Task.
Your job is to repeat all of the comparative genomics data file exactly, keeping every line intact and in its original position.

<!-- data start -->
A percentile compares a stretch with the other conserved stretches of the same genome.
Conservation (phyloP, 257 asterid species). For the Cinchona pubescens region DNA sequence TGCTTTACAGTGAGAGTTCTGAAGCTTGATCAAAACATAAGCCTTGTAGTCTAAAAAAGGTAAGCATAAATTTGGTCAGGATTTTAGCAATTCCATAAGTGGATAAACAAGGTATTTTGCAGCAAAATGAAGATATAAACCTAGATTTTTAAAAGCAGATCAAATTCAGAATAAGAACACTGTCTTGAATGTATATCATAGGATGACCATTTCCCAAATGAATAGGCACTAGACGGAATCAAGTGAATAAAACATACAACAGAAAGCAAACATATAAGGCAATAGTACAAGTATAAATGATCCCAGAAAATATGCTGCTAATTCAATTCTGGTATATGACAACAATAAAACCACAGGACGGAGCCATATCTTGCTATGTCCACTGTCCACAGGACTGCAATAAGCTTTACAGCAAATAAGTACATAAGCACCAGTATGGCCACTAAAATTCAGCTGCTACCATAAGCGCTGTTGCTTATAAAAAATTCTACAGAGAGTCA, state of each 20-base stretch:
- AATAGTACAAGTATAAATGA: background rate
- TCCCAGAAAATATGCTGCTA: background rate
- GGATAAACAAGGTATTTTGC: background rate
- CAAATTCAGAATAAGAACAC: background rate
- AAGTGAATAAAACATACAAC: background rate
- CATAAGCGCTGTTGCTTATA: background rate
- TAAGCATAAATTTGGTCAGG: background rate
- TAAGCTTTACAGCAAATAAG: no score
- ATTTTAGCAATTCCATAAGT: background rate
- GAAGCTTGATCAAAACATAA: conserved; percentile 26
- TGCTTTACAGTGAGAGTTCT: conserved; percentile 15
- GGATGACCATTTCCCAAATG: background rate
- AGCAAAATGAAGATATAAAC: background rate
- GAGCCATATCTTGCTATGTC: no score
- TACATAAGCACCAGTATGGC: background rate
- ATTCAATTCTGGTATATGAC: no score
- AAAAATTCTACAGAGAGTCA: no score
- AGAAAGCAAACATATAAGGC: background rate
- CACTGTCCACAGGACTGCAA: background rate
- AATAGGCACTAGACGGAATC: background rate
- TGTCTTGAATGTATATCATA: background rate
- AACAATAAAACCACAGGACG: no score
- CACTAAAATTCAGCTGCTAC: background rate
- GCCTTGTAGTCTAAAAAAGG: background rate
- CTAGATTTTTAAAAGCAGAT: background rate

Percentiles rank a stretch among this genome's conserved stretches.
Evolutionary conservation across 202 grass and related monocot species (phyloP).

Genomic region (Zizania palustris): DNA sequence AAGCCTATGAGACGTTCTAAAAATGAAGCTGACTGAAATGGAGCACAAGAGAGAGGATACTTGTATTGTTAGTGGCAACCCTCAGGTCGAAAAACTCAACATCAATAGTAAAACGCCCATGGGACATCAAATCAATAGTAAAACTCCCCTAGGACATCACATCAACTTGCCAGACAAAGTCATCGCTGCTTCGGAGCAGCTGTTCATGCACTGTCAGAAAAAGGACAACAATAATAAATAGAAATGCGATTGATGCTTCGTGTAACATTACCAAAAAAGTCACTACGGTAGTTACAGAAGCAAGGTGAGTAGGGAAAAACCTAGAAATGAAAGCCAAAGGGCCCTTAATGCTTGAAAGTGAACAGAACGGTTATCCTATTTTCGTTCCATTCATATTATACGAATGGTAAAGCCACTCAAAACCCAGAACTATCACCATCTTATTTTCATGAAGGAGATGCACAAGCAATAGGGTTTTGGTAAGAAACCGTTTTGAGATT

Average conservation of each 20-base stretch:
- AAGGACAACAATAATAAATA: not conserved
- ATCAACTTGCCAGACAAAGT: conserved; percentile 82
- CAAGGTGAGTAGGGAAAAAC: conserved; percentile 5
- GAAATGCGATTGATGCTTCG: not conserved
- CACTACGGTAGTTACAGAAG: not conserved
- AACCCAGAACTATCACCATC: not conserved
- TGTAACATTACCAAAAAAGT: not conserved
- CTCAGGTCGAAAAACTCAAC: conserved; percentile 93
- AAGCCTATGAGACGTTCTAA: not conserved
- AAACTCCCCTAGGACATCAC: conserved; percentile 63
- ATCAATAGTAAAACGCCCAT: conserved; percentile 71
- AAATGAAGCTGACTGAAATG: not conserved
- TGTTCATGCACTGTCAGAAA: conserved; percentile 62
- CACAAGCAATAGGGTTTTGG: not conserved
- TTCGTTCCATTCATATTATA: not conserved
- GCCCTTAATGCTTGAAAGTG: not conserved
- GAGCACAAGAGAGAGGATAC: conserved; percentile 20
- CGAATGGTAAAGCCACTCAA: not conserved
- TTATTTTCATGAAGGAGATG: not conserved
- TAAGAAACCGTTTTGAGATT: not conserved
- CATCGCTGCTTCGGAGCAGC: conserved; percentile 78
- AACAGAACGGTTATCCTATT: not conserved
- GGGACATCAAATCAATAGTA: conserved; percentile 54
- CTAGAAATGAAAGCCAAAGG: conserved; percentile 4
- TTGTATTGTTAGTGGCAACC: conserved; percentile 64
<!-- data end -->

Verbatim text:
A percentile compares a stretch with the other conserved stretches of the same genome.
Conservation (phyloP, 257 asterid species). For the Cinchona pubescens region DNA sequence TGCTTTACAGTGAGAGTTCTGAAGCTTGATCAAAACATAAGCCTTGTAGTCTAAAAAAGGTAAGCATAAATTTGGTCAGGATTTTAGCAATTCCATAAGTGGATAAACAAGGTATTTTGCAGCAAAATGAAGATATAAACCTAGATTTTTAAAAGCAGATCAAATTCAGAATAAGAACACTGTCTTGAATGTATATCATAGGATGACCATTTCCCAAATGAATAGGCACTAGACGGAATCAAGTGAATAAAACATACAACAGAAAGCAAACATATAAGGCAATAGTACAAGTATAAATGATCCCAGAAAATATGCTGCTAATTCAATTCTGGTATATGACAACAATAAAACCACAGGACGGAGCCATATCTTGCTATGTCCACTGTCCACAGGACTGCAATAAGCTTTACAGCAAATAAGTACATAAGCACCAGTATGGCCACTAAAATTCAGCTGCTACCATAAGCGCTGTTGCTTATAAAAAATTCTACAGAGAGTCA, state of each 20-base stretch:
- AATAGTACAAGTATAAATGA: background rate
- TCCCAGAAAATATGCTGCTA: background rate
- GGATAAACAAGGTATTTTGC: background rate
- CAAATTCAGAATAAGAACAC: background rate
- AAGTGAATAAAACATACAAC: background rate
- CATAAGCGCTGTTGCTTATA: background rate
- TAAGCATAAATTTGGTCAGG: background rate
- TAAGCTTTACAGCAAATAAG: no score
- ATTTTAGCAATTCCATAAGT: background rate
- GAAGCTTGATCAAAACATAA: conserved; percentile 26
- TGCTTTACAGTGAGAGTTCT: conserved; percentile 15
- GGATGACCATTTCCCAAATG: background rate
- AGCAAAATGAAGATATAAAC: background rate
- GAGCCATATCTTGCTATGTC: no score
- TACATAAGCACCAGTATGGC: background rate
- ATTCAATTCTGGTATATGAC: no score
- AAAAATTCTACAGAGAGTCA: no score
- AGAAAGCAAACATATAAGGC: background rate
- CACTGTCCACAGGACTGCAA: background rate
- AATAGGCACTAGACGGAATC: background rate
- TGTCTTGAATGTATATCATA: background rate
- AACAATAAAACCACAGGACG: no score
- CACTAAAATTCAGCTGCTAC: background rate
- GCCTTGTAGTCTAAAAAAGG: background rate
- CTAGATTTTTAAAAGCAGAT: background rate

Percentiles rank a stretch among this genome's conserved stretches.
Evolutionary conservation across 202 grass and related monocot species (phyloP).

Genomic region (Zizania palustris): DNA sequence AAGCCTATGAGACGTTCTAAAAATGAAGCTGACTGAAATGGAGCACAAGAGAGAGGATACTTGTATTGTTAGTGGCAACCCTCAGGTCGAAAAACTCAACATCAATAGTAAAACGCCCATGGGACATCAAATCAATAGTAAAACTCCCCTAGGACATCACATCAACTTGCCAGACAAAGTCATCGCTGCTTCGGAGCAGCTGTTCATGCACTGTCAGAAAAAGGACAACAATAATAAATAGAAATGCGATTGATGCTTCGTGTAACATTACCAAAAAAGTCACTACGGTAGTTACAGAAGCAAGGTGAGTAGGGAAAAACCTAGAAATGAAAGCCAAAGGGCCCTTAATGCTTGAAAGTGAACAGAACGGTTATCCTATTTTCGTTCCATTCATATTATACGAATGGTAAAGCCACTCAAAACCCAGAACTATCACCATCTTATTTTCATGAAGGAGATGCACAAGCAATAGGGTTTTGGTAAGAAACCGTTTTGAGATT

Average conservation of each 20-base stretch:
- AAGGACAACAATAATAAATA: not conserved
- ATCAACTTGCCAGACAAAGT: conserved; percentile 82
- CAAGGTGAGTAGGGAAAAAC: conserved; percentile 5
- GAAATGCGATTGATGCTTCG: not conserved
- CACTACGGTAGTTACAGAAG: not conserved
- AACCCAGAACTATCACCATC: not conserved
- TGTAACATTACCAAAAAAGT: not conserved
- CTCAGGTCGAAAAACTCAAC: conserved; percentile 93
- AAGCCTATGAGACGTTCTAA: not conserved
- AAACTCCCCTAGGACATCAC: conserved; percentile 63
- ATCAATAGTAAAACGCCCAT: conserved; percentile 71
- AAATGAAGCTGACTGAAATG: not conserved
- TGTTCATGCACTGTCAGAAA: conserved; percentile 62
- CACAAGCAATAGGGTTTTGG: not conserved
- TTCGTTCCATTCATATTATA: not conserved
- GCCCTTAATGCTTGAAAGTG: not conserved
- GAGCACAAGAGAGAGGATAC: conserved; percentile 20
- CGAATGGTAAAGCCACTCAA: not conserved
- TTATTTTCATGAAGGAGATG: not conserved
- TAAGAAACCGTTTTGAGATT: not conserved
- CATCGCTGCTTCGGAGCAGC: conserved; percentile 78
- AACAGAACGGTTATCCTATT: not conserved
- GGGACATCAAATCAATAGTA: conserved; percentile 54
- CTAGAAATGAAAGCCAAAGG: conserved; percentile 4
- TTGTATTGTTAGTGGCAACC: conserved; percentile 64